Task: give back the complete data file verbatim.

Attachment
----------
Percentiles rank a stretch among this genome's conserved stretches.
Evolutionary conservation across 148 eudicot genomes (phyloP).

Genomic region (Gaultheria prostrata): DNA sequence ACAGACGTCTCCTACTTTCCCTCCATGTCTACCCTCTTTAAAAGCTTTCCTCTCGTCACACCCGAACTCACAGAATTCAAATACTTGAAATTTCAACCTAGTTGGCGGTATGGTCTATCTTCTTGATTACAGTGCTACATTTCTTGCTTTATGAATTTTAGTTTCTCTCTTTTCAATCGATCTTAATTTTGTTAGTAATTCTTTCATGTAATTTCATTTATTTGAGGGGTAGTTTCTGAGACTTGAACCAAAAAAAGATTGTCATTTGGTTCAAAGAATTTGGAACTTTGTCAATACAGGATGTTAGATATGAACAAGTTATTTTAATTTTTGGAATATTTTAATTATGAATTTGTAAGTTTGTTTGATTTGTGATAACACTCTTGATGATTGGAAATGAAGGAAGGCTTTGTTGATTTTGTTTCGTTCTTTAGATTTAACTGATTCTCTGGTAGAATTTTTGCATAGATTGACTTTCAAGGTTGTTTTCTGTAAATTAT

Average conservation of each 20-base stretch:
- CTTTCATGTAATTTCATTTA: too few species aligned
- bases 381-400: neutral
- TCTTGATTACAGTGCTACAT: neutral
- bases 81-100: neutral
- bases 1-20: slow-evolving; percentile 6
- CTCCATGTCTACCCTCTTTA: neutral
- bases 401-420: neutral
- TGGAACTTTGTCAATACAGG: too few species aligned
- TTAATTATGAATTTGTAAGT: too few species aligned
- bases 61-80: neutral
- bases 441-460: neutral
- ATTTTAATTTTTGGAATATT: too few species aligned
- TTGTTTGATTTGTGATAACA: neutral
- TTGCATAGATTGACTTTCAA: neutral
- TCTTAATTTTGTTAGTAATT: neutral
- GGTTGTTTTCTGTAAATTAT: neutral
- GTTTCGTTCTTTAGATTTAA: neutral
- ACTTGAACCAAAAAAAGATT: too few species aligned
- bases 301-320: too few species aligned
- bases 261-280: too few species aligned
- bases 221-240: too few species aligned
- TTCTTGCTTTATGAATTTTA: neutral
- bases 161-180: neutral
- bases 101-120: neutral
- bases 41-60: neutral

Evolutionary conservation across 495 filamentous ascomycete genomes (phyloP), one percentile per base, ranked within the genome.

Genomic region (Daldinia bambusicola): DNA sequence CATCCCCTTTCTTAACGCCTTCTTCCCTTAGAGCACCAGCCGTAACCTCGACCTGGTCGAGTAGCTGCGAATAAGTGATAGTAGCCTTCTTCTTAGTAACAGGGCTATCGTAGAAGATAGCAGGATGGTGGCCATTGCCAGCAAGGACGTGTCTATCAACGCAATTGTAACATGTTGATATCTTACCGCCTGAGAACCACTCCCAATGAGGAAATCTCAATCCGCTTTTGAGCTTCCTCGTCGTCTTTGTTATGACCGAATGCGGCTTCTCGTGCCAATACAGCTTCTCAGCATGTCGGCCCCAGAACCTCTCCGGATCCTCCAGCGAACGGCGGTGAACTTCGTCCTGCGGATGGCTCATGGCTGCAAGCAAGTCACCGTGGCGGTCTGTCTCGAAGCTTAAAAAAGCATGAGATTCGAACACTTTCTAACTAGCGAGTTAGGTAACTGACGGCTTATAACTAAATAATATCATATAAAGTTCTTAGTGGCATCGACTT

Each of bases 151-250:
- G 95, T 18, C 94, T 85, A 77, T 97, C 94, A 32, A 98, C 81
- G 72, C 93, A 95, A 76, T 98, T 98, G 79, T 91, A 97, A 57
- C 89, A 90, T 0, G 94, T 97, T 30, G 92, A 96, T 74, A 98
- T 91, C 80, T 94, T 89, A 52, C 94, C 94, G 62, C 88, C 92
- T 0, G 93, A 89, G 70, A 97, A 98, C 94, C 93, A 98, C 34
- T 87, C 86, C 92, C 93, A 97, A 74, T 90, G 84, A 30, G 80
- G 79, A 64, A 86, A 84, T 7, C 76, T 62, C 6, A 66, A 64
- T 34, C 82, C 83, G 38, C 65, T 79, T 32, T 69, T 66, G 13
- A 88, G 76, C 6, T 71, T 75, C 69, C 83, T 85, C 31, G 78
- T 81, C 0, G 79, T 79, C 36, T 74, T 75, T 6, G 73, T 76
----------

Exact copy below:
Percentiles rank a stretch among this genome's conserved stretches.
Evolutionary conservation across 148 eudicot genomes (phyloP).

Genomic region (Gaultheria prostrata): DNA sequence ACAGACGTCTCCTACTTTCCCTCCATGTCTACCCTCTTTAAAAGCTTTCCTCTCGTCACACCCGAACTCACAGAATTCAAATACTTGAAATTTCAACCTAGTTGGCGGTATGGTCTATCTTCTTGATTACAGTGCTACATTTCTTGCTTTATGAATTTTAGTTTCTCTCTTTTCAATCGATCTTAATTTTGTTAGTAATTCTTTCATGTAATTTCATTTATTTGAGGGGTAGTTTCTGAGACTTGAACCAAAAAAAGATTGTCATTTGGTTCAAAGAATTTGGAACTTTGTCAATACAGGATGTTAGATATGAACAAGTTATTTTAATTTTTGGAATATTTTAATTATGAATTTGTAAGTTTGTTTGATTTGTGATAACACTCTTGATGATTGGAAATGAAGGAAGGCTTTGTTGATTTTGTTTCGTTCTTTAGATTTAACTGATTCTCTGGTAGAATTTTTGCATAGATTGACTTTCAAGGTTGTTTTCTGTAAATTAT

Average conservation of each 20-base stretch:
- CTTTCATGTAATTTCATTTA: too few species aligned
- bases 381-400: neutral
- TCTTGATTACAGTGCTACAT: neutral
- bases 81-100: neutral
- bases 1-20: slow-evolving; percentile 6
- CTCCATGTCTACCCTCTTTA: neutral
- bases 401-420: neutral
- TGGAACTTTGTCAATACAGG: too few species aligned
- TTAATTATGAATTTGTAAGT: too few species aligned
- bases 61-80: neutral
- bases 441-460: neutral
- ATTTTAATTTTTGGAATATT: too few species aligned
- TTGTTTGATTTGTGATAACA: neutral
- TTGCATAGATTGACTTTCAA: neutral
- TCTTAATTTTGTTAGTAATT: neutral
- GGTTGTTTTCTGTAAATTAT: neutral
- GTTTCGTTCTTTAGATTTAA: neutral
- ACTTGAACCAAAAAAAGATT: too few species aligned
- bases 301-320: too few species aligned
- bases 261-280: too few species aligned
- bases 221-240: too few species aligned
- TTCTTGCTTTATGAATTTTA: neutral
- bases 161-180: neutral
- bases 101-120: neutral
- bases 41-60: neutral

Evolutionary conservation across 495 filamentous ascomycete genomes (phyloP), one percentile per base, ranked within the genome.

Genomic region (Daldinia bambusicola): DNA sequence CATCCCCTTTCTTAACGCCTTCTTCCCTTAGAGCACCAGCCGTAACCTCGACCTGGTCGAGTAGCTGCGAATAAGTGATAGTAGCCTTCTTCTTAGTAACAGGGCTATCGTAGAAGATAGCAGGATGGTGGCCATTGCCAGCAAGGACGTGTCTATCAACGCAATTGTAACATGTTGATATCTTACCGCCTGAGAACCACTCCCAATGAGGAAATCTCAATCCGCTTTTGAGCTTCCTCGTCGTCTTTGTTATGACCGAATGCGGCTTCTCGTGCCAATACAGCTTCTCAGCATGTCGGCCCCAGAACCTCTCCGGATCCTCCAGCGAACGGCGGTGAACTTCGTCCTGCGGATGGCTCATGGCTGCAAGCAAGTCACCGTGGCGGTCTGTCTCGAAGCTTAAAAAAGCATGAGATTCGAACACTTTCTAACTAGCGAGTTAGGTAACTGACGGCTTATAACTAAATAATATCATATAAAGTTCTTAGTGGCATCGACTT

Each of bases 151-250:
- G 95, T 18, C 94, T 85, A 77, T 97, C 94, A 32, A 98, C 81
- G 72, C 93, A 95, A 76, T 98, T 98, G 79, T 91, A 97, A 57
- C 89, A 90, T 0, G 94, T 97, T 30, G 92, A 96, T 74, A 98
- T 91, C 80, T 94, T 89, A 52, C 94, C 94, G 62, C 88, C 92
- T 0, G 93, A 89, G 70, A 97, A 98, C 94, C 93, A 98, C 34
- T 87, C 86, C 92, C 93, A 97, A 74, T 90, G 84, A 30, G 80
- G 79, A 64, A 86, A 84, T 7, C 76, T 62, C 6, A 66, A 64
- T 34, C 82, C 83, G 38, C 65, T 79, T 32, T 69, T 66, G 13
- A 88, G 76, C 6, T 71, T 75, C 69, C 83, T 85, C 31, G 78
- T 81, C 0, G 79, T 79, C 36, T 74, T 75, T 6, G 73, T 76